Can Jews have pluralist prayer services?

Before the enlightenment there was a certain level of achdut אַחְדוּת (unity) between Jewish groups. Whether more or less observant, whether Ashkenazi, Sephardi, or Mizrachi, Jews kept our  communities together. Our siddur had certain variations from century to century, and region to region, but in general there was an inherited tradition held together by halakhah and minhag. We also had definitions for who is, or isn’t Jewish, and for who would count in a minyan.

This kept our people together. Any of us could travel to any Jewish community and pray with other Jews. This unity is what God wants of us. The Mishnah clearly teaches

Do not separate yourself from the community – אַל תִּפְרוֹשׁ מִן הַצִּבּוּר
Al tifrosh min ha’tzibur. Pirkei Avot 2:4

But today, since the Enlightenment and the subsequent changes it brought, that unity has been compromised. Today differences in theology and social norms are so great between the right-wing of Orthodoxy and the left-wing of Reform that it almost seems like we have broken into different faiths. The situation is so dire that many Jews won’t even pray with all other Jews anymore.

Yet there are many of us who want to do more. There are a growing number of Jews from all denominations who want spaces for us to work together, study Torah together, and daven together. We have Hillel services on college campuses. We have local havurot which say that they want to reach out to all Jews. And we have retreats, conferences, or Limmud events with Jews from all denominations.

So we ask, what can we do to make it possible for Jews to daven together?

Before we offer solutions we should be aware of the challenges: Some examples of the dilemmas that exist when an Orthodox person goes to a Reform service, or vice-versa:

◉ In Orthodox and Conservative settings, tefila is led by a shaliach tzibur, yet it includes everyone davening together. The norm is for each person in the kehillah to fulfill their חִיּוּב obligation to say our tefilot (preferably with kavanah.)

◉ In Reform settings tefila is led by a shaliach tzibur yet also often a musician and/or choir. The norm is not for individual davening. In many Reform settings, many people listen to the music and choir, rather than daven as it is experienced and understood in more traditional settings.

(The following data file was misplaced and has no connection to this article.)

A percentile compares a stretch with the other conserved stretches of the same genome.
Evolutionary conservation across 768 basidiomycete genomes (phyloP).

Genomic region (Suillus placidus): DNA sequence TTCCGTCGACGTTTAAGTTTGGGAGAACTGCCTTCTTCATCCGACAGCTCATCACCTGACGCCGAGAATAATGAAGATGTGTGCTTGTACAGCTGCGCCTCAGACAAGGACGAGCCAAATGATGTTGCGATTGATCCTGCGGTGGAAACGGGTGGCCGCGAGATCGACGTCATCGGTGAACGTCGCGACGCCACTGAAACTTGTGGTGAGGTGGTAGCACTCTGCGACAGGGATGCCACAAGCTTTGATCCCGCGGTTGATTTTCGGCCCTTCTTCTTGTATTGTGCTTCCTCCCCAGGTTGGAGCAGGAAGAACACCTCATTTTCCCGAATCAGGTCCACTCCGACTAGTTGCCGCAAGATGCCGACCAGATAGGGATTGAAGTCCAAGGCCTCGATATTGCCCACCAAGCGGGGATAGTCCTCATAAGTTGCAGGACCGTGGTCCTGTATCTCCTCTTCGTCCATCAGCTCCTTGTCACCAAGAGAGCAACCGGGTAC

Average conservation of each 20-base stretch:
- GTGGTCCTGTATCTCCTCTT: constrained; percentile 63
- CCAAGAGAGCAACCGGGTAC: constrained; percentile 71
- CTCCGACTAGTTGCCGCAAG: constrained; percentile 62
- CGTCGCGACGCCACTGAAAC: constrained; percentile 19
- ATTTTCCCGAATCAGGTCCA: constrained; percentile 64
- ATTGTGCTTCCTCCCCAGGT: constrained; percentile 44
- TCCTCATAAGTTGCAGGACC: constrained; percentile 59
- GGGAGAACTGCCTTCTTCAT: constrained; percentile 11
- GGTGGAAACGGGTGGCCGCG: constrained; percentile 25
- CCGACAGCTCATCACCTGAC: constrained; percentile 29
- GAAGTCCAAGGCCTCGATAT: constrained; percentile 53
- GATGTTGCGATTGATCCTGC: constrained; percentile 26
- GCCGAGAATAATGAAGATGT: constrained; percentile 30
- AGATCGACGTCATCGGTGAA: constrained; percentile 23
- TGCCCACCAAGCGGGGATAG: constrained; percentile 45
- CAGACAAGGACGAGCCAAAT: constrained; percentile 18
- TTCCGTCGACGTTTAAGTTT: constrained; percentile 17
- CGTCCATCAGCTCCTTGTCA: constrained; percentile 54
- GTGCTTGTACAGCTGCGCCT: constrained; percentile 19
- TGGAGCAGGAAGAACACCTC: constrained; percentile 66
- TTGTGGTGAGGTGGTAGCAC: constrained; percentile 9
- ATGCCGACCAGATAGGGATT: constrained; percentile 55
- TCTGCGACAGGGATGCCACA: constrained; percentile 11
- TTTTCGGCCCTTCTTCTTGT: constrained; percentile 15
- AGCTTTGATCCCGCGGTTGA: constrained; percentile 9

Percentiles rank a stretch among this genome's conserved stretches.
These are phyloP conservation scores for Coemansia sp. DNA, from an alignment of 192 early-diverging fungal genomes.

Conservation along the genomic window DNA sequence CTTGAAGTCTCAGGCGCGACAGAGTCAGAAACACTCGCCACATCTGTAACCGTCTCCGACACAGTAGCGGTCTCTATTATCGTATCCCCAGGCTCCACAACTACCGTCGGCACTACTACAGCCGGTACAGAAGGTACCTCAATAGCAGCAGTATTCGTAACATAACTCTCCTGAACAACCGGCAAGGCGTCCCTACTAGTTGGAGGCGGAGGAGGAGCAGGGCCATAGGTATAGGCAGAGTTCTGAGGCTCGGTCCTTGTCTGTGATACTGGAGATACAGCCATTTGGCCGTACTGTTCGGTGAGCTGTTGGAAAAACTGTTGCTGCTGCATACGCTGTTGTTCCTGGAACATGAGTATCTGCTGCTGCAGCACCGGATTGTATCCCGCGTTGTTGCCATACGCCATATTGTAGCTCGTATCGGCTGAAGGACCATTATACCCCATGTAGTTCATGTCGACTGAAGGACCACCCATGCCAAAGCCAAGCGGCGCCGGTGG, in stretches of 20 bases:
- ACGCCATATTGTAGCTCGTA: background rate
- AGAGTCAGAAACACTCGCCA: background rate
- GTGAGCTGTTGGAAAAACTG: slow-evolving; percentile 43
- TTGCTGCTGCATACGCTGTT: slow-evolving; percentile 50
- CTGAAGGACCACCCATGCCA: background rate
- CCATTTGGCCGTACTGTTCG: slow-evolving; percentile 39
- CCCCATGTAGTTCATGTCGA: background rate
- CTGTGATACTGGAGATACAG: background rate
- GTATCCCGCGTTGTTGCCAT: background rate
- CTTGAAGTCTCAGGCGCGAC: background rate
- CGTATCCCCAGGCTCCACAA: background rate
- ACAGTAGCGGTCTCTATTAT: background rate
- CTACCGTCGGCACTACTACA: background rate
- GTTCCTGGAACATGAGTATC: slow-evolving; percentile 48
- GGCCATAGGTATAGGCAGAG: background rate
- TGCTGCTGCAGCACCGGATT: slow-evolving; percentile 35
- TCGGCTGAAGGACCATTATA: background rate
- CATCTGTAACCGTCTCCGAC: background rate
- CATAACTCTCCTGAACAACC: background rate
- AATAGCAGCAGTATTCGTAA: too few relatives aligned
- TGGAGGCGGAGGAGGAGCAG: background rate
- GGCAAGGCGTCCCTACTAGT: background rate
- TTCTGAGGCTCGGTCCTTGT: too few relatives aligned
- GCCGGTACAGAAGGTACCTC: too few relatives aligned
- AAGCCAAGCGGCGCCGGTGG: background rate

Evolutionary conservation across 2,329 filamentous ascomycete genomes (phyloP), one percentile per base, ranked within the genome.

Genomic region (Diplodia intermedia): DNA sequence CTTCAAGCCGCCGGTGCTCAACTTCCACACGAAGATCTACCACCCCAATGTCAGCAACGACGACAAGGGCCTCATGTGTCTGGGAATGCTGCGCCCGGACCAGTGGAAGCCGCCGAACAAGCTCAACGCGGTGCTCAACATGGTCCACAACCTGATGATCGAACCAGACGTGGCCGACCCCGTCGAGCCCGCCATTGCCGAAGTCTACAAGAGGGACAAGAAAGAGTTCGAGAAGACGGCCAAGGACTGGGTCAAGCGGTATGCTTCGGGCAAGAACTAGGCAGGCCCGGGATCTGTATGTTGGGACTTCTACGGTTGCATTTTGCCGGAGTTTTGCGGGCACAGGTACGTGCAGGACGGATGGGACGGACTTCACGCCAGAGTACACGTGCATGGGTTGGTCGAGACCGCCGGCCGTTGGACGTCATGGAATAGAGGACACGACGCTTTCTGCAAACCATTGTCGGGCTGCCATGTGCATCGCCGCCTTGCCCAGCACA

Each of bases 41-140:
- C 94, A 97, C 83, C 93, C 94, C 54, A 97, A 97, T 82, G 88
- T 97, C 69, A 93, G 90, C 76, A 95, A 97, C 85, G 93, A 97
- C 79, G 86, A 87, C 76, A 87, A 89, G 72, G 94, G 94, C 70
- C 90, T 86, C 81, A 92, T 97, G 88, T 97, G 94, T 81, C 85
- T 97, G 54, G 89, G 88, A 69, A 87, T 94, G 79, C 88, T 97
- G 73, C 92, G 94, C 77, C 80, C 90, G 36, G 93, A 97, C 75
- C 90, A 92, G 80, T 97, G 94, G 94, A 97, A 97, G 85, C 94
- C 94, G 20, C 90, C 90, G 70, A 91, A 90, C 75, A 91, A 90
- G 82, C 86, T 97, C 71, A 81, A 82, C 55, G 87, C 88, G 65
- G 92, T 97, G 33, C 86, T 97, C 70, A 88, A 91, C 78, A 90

◉ In Orthodox and Conservative settings, tefila has halakhic parameters which are obligatory. As such, one can count on O and C congregations to do all the major sections of the service, as well as standard Torah and Haftarah readings.

◉ In Reform settings halakhah for tefila is not considered normative. Most Reform services do not include all parts of the service. Many do not include parts of the Amidah. Almost all remove the Musaf service.

◉ In Reform settings people who are Zera Yisrael, relatives of Jews – not halakhically Jewish by Orthodox standards – may be counted as Jews in the minyan. So a Reform minyan could be largely composed of people who are not Jewish by traditional standard. If an Orthodox Jewish person was present in a Reform Jewish minyan of ten adults, and at least one was a patrilineal Jew, then the Reform community consider this to be a full minyan, and they could say the tefilot that are normally only said when a minyan is present. But for the Orthodox, Sephardic, or Conservative Jews, in this case they wouldn’t see a minyan as being constituted, and they wouldn’t be able to say those parts of the service.

◉ In Orthodox settings only men count in the minyan. In non-Orthodox settings, women do count in the minyan.

◉ Orthodox interpretations of halakhah, especially post 1950, insist that a mechitzah is mandatory during tefila. As such most Orthodox Jews are taught that they may not daven without one.

◉ Non-Orthodox prayer services don’t have a mechitzah. So an Orthodox Jew would likely feel that they may not daven in such a setting.